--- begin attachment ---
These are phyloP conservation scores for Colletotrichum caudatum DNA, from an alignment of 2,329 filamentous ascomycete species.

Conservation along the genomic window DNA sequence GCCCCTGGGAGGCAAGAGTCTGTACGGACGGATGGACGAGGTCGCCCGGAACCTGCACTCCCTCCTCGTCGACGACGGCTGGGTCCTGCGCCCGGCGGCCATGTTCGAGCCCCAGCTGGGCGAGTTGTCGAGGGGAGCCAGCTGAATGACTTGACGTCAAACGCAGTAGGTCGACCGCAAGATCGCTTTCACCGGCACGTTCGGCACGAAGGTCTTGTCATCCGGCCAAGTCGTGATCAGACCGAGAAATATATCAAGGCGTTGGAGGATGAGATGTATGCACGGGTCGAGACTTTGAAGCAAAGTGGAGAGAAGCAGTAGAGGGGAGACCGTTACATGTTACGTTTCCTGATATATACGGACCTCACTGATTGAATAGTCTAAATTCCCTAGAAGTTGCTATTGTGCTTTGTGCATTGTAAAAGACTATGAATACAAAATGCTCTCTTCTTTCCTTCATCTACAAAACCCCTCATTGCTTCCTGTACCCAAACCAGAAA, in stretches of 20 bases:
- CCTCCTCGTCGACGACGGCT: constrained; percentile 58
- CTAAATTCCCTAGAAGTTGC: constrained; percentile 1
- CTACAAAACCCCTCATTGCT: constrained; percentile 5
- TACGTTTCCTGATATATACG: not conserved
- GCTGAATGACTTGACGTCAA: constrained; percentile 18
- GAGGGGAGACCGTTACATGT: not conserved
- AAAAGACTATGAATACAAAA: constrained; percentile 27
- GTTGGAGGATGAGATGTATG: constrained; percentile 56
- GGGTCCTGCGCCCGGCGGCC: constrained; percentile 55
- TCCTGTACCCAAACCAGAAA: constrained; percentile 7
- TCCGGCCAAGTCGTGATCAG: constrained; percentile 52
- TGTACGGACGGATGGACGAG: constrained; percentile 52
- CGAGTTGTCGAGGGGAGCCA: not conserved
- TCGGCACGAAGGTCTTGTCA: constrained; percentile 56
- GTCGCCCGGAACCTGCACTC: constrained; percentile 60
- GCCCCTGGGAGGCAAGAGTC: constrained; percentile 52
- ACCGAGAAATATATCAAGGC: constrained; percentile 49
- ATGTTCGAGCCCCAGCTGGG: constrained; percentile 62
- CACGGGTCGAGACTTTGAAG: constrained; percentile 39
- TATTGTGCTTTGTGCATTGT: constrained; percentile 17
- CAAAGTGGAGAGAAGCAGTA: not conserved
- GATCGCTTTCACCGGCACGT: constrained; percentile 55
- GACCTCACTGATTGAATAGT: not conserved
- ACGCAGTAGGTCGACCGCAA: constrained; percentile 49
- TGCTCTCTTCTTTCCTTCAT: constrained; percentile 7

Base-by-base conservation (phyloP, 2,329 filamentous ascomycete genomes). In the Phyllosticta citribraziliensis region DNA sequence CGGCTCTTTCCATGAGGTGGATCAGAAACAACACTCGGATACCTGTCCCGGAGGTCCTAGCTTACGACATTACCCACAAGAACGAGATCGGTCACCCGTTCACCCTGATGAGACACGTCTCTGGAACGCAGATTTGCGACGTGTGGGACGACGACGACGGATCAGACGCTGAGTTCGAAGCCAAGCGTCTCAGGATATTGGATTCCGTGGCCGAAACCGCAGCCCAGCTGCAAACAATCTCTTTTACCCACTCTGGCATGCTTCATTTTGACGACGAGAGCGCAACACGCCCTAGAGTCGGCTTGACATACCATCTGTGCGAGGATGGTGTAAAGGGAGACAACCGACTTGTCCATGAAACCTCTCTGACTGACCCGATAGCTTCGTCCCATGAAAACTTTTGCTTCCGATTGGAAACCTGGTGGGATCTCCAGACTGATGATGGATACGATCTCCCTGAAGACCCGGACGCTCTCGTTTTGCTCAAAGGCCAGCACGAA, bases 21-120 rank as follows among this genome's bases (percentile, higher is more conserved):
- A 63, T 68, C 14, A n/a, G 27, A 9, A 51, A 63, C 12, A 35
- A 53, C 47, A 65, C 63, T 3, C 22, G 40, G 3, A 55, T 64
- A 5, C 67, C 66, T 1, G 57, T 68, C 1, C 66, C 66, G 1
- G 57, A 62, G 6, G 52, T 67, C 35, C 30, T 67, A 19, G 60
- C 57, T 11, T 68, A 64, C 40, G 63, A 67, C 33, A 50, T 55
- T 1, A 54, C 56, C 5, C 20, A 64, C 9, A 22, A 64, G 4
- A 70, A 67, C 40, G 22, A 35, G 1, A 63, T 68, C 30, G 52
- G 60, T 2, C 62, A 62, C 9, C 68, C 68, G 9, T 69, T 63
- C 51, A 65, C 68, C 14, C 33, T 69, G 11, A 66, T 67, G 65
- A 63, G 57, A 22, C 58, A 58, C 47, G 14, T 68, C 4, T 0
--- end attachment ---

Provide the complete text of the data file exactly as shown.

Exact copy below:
These are phyloP conservation scores for Colletotrichum caudatum DNA, from an alignment of 2,329 filamentous ascomycete species.

Conservation along the genomic window DNA sequence GCCCCTGGGAGGCAAGAGTCTGTACGGACGGATGGACGAGGTCGCCCGGAACCTGCACTCCCTCCTCGTCGACGACGGCTGGGTCCTGCGCCCGGCGGCCATGTTCGAGCCCCAGCTGGGCGAGTTGTCGAGGGGAGCCAGCTGAATGACTTGACGTCAAACGCAGTAGGTCGACCGCAAGATCGCTTTCACCGGCACGTTCGGCACGAAGGTCTTGTCATCCGGCCAAGTCGTGATCAGACCGAGAAATATATCAAGGCGTTGGAGGATGAGATGTATGCACGGGTCGAGACTTTGAAGCAAAGTGGAGAGAAGCAGTAGAGGGGAGACCGTTACATGTTACGTTTCCTGATATATACGGACCTCACTGATTGAATAGTCTAAATTCCCTAGAAGTTGCTATTGTGCTTTGTGCATTGTAAAAGACTATGAATACAAAATGCTCTCTTCTTTCCTTCATCTACAAAACCCCTCATTGCTTCCTGTACCCAAACCAGAAA, in stretches of 20 bases:
- CCTCCTCGTCGACGACGGCT: constrained; percentile 58
- CTAAATTCCCTAGAAGTTGC: constrained; percentile 1
- CTACAAAACCCCTCATTGCT: constrained; percentile 5
- TACGTTTCCTGATATATACG: not conserved
- GCTGAATGACTTGACGTCAA: constrained; percentile 18
- GAGGGGAGACCGTTACATGT: not conserved
- AAAAGACTATGAATACAAAA: constrained; percentile 27
- GTTGGAGGATGAGATGTATG: constrained; percentile 56
- GGGTCCTGCGCCCGGCGGCC: constrained; percentile 55
- TCCTGTACCCAAACCAGAAA: constrained; percentile 7
- TCCGGCCAAGTCGTGATCAG: constrained; percentile 52
- TGTACGGACGGATGGACGAG: constrained; percentile 52
- CGAGTTGTCGAGGGGAGCCA: not conserved
- TCGGCACGAAGGTCTTGTCA: constrained; percentile 56
- GTCGCCCGGAACCTGCACTC: constrained; percentile 60
- GCCCCTGGGAGGCAAGAGTC: constrained; percentile 52
- ACCGAGAAATATATCAAGGC: constrained; percentile 49
- ATGTTCGAGCCCCAGCTGGG: constrained; percentile 62
- CACGGGTCGAGACTTTGAAG: constrained; percentile 39
- TATTGTGCTTTGTGCATTGT: constrained; percentile 17
- CAAAGTGGAGAGAAGCAGTA: not conserved
- GATCGCTTTCACCGGCACGT: constrained; percentile 55
- GACCTCACTGATTGAATAGT: not conserved
- ACGCAGTAGGTCGACCGCAA: constrained; percentile 49
- TGCTCTCTTCTTTCCTTCAT: constrained; percentile 7

Base-by-base conservation (phyloP, 2,329 filamentous ascomycete genomes). In the Phyllosticta citribraziliensis region DNA sequence CGGCTCTTTCCATGAGGTGGATCAGAAACAACACTCGGATACCTGTCCCGGAGGTCCTAGCTTACGACATTACCCACAAGAACGAGATCGGTCACCCGTTCACCCTGATGAGACACGTCTCTGGAACGCAGATTTGCGACGTGTGGGACGACGACGACGGATCAGACGCTGAGTTCGAAGCCAAGCGTCTCAGGATATTGGATTCCGTGGCCGAAACCGCAGCCCAGCTGCAAACAATCTCTTTTACCCACTCTGGCATGCTTCATTTTGACGACGAGAGCGCAACACGCCCTAGAGTCGGCTTGACATACCATCTGTGCGAGGATGGTGTAAAGGGAGACAACCGACTTGTCCATGAAACCTCTCTGACTGACCCGATAGCTTCGTCCCATGAAAACTTTTGCTTCCGATTGGAAACCTGGTGGGATCTCCAGACTGATGATGGATACGATCTCCCTGAAGACCCGGACGCTCTCGTTTTGCTCAAAGGCCAGCACGAA, bases 21-120 rank as follows among this genome's bases (percentile, higher is more conserved):
- A 63, T 68, C 14, A n/a, G 27, A 9, A 51, A 63, C 12, A 35
- A 53, C 47, A 65, C 63, T 3, C 22, G 40, G 3, A 55, T 64
- A 5, C 67, C 66, T 1, G 57, T 68, C 1, C 66, C 66, G 1
- G 57, A 62, G 6, G 52, T 67, C 35, C 30, T 67, A 19, G 60
- C 57, T 11, T 68, A 64, C 40, G 63, A 67, C 33, A 50, T 55
- T 1, A 54, C 56, C 5, C 20, A 64, C 9, A 22, A 64, G 4
- A 70, A 67, C 40, G 22, A 35, G 1, A 63, T 68, C 30, G 52
- G 60, T 2, C 62, A 62, C 9, C 68, C 68, G 9, T 69, T 63
- C 51, A 65, C 68, C 14, C 33, T 69, G 11, A 66, T 67, G 65
- A 63, G 57, A 22, C 58, A 58, C 47, G 14, T 68, C 4, T 0